I.don't care if the original Rudolph gave a bad message. We look forward to watching it every Christmas when I was a child. Qnd I believe we still turned out ok. We never bulli3d anyo ne and still know right from wrong. Unlike today where right and wrong is somewhat blurred because whatever it has to be socially acceptable.
Thanks for the upload, I used to watch all these Christmas cartoons with my brother and sisters and it just added to the magic of Christmas, now I'm watching them with my son and the magic has already begun again. Merry Christmas everyone
That segment showing the story of the "Steadfast Tin Soldier" must have been a part of an old children's TV show.
In the original version of the Tin Soldier tale (I believe it was written by Hans Christian Anderson), the soldier had only one leg because he was the last to be made and the person who made him had run out of material to make him a second leg. Also, the little ballet dancer doll always had one leg lifted high in the air, thus giving the soldier the mistaken impression that she was one-legged like he was. In the actual ending to the story, the soldier is put into a stove, where he is burned up, and a gust of wind (caused by a door or window being opened or something, I'm not too sure) causes the ballerina doll to fly into the stove where she's burned up too. Later when the stove is cleaned out, it is discovered that the tin soldier has melted into a little tin heart (no doubt a symbol of his love for the doll).
I noticed that in "Christmas Comes But Once A Year" and in "Somewhere In Dreamland," it appears as if live action was combined with the animation. For instance, in "Christmas Comes But Once A Year," the outside of the orphanage in the opening shots and the lighted Christmas tree (which Grampy had made out of umbrellas) at the end looked almost real. It was the same way with some parts of the dream sequence (especially in the backgrounds and in the ice cream cone field) from "Dreamland."
I also noticed the racial stereotypes in "The Shanty Where Santy Claus Lives" and "Christmas Night," like the wind up toys that look like little black men with monkey-like faces and thick white lips that give the impression that they're Minstrel Show characters, or when the little white doll that says "Momma" falls into soot and becomes a black doll that says "Mammy." They would never get away with something like that today, and it's probably just as well.
All the folks that still love these Christmas shows have been touched by the love of parents whom the traditions instilled in these presentations are present . We all can embrace these holiday treasures knowing that despite all the hate and scandal in the world there is still that innocent message of love and peace that we seem to have forgotten.
sarap tala sa pakiramdam pagsasapit n ang pasko...malungkot nga lang kc 1st Christmas ngaun taon n and naming maka2sama c mommy taba....miss u and love u mommy....advance merry Christmas and happy new year....and kia maka2limutan....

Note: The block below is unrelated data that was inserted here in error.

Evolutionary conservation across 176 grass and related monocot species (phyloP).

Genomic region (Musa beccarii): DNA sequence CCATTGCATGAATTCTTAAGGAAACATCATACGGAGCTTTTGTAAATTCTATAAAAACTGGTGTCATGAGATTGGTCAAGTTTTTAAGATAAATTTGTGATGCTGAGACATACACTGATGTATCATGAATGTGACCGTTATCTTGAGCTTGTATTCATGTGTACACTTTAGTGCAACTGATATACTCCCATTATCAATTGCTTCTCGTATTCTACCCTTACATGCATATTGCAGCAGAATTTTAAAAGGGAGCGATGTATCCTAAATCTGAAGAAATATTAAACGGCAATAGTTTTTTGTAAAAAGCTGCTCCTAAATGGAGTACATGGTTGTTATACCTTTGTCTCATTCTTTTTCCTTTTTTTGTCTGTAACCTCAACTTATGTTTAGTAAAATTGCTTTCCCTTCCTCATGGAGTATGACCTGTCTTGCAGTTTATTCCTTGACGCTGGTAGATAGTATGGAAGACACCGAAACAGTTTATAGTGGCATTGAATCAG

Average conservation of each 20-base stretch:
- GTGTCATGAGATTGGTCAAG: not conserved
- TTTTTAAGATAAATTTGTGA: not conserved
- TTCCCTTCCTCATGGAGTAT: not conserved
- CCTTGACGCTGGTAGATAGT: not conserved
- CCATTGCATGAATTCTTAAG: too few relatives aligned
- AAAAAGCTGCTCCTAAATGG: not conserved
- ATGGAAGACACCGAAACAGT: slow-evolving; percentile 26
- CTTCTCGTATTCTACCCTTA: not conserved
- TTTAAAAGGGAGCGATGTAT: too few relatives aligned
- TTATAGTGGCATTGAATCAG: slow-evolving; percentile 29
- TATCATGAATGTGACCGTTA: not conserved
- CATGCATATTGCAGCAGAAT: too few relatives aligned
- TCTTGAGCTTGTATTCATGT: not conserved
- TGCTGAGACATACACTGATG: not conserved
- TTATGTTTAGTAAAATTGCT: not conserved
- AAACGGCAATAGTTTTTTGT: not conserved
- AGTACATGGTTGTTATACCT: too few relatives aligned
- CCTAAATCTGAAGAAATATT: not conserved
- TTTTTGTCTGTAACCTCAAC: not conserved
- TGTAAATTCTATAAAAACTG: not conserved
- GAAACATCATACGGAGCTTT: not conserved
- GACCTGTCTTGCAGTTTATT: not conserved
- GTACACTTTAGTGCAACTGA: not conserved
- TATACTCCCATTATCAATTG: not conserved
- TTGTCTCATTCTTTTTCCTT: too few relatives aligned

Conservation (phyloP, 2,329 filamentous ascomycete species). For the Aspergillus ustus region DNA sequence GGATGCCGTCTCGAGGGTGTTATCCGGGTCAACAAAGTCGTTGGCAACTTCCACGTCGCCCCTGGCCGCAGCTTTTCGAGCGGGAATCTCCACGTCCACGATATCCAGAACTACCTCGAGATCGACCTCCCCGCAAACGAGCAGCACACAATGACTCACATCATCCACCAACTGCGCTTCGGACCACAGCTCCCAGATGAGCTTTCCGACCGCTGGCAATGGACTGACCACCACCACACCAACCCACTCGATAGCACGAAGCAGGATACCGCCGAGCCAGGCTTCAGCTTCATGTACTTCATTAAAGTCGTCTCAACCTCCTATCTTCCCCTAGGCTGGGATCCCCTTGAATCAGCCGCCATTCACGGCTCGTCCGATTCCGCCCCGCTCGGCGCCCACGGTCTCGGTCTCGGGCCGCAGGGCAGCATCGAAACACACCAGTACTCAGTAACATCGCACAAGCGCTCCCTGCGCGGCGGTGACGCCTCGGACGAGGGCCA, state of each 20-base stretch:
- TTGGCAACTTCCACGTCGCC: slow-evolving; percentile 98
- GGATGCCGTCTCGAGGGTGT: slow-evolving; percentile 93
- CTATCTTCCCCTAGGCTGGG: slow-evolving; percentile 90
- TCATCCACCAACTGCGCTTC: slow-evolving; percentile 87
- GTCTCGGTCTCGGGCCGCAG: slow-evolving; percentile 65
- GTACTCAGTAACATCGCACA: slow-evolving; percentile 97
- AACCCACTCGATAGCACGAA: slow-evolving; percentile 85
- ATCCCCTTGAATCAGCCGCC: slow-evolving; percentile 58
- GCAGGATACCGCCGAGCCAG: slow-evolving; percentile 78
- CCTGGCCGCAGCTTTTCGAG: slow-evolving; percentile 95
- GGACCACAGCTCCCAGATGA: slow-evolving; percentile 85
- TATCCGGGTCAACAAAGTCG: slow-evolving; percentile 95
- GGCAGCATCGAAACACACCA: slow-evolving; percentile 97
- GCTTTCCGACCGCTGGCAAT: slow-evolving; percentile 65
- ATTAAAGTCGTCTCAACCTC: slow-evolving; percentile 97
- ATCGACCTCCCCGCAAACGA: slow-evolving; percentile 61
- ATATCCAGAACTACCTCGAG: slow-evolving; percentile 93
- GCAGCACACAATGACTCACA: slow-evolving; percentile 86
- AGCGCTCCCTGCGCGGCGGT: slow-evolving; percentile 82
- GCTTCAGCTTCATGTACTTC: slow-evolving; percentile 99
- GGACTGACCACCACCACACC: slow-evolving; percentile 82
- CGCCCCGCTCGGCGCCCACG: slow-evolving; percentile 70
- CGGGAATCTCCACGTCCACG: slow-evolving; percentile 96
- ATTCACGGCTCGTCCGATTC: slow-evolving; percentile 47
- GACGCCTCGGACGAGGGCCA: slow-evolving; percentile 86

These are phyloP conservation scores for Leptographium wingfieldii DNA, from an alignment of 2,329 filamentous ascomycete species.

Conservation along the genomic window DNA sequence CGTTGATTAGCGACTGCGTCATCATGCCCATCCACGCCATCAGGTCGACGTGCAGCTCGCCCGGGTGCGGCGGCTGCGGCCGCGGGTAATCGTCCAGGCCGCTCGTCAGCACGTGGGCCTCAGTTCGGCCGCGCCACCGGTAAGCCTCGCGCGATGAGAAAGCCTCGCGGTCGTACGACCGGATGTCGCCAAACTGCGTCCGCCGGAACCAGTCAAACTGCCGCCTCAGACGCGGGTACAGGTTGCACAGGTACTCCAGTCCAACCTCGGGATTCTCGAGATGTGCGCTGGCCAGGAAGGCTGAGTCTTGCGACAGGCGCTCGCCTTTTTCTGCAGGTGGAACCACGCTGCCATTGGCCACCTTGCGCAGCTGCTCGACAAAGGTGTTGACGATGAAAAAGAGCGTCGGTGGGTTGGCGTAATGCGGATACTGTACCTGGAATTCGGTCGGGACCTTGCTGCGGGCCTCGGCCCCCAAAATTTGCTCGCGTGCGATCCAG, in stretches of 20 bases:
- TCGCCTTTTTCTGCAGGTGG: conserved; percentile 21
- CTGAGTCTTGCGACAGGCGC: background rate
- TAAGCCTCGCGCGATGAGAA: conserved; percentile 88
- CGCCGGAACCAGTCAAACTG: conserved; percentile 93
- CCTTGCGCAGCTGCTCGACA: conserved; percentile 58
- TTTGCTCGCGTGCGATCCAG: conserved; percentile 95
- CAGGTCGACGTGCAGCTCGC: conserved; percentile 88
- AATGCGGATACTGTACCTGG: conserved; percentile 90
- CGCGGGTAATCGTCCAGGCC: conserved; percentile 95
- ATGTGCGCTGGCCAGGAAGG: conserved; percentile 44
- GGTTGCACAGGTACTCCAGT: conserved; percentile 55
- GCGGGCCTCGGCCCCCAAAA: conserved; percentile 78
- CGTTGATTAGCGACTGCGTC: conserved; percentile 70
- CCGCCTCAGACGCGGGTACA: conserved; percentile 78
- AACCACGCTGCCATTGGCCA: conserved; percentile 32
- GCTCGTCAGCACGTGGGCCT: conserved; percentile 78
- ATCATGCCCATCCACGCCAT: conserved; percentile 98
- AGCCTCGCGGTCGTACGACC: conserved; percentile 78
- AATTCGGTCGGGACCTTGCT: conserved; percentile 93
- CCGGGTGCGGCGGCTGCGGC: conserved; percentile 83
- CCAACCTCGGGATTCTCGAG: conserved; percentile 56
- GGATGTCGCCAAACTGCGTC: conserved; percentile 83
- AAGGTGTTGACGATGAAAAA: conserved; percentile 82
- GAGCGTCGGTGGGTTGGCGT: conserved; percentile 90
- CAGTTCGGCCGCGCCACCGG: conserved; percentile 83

alright i dont want people to think im crazy. but i had all of these on a tape when i waz little and there was this one cartoon i really liked. ive been looking everywhere for it and i cant find it. it was kind of cg animated, it was these little flying robots/drones in a store and they were like flying around a town or something. and there were like 12 of them. thats all i remember. if anyone might know what im talking about and knows the name of it please tell me.
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Marin Community Foundation and Asian Americans/Pacific Islanders in Philanthropy.
Overall, US-born Muslims make up the largest percentage at 34% of all Muslims in the Bay Area, followed by 14% born in Pakistan, 11% in Afghanistan, 10% in India, 3% in Egypt and 2% each in Iran, Jordan, Palestine and Yemen.
Silicon Valley Pakistani-American by the Numbers:
There are 35,000 Pakistani-born Muslims in San Francisco Bay Area, or 14% of the 250,000 Muslims who call the Bay Area home, according to the study. Bay Area Muslim community constitutes 3.5 percent of the area’s total population and is one of the highest concentrations of Muslims in the country.
As of 2013, South Asian Muslims, including Pakistanis, have the highest income levels, with nearly half (49%) of them having a household income above $100,000. In comparison, those groups with the lowest proportion of household incomes above $100,000 were Hispanic Muslims (15%), Afghans (10%), and African American Muslims (10%).
The Bay Area Muslim community is very diverse in terms of race and ethnicity:
South Asians (30%)
African Americans (9%)
Asian/Pacific Islanders (7%)
Based on the survey findings, the majority of Muslims live in the following three counties:
and Contra Costa (12%)
Thousands of Pakistan-born techies are working at Apple, Cisco, Google, Intel, Oracle and hundreds of other high-tech companies from small start-ups to large Fortune 500 corporations. Pakistani-Americans are contributing to what Erik Brynjolfsson and Andrew McAfee describe as "The Second Machine Age" in a recent book with the same title.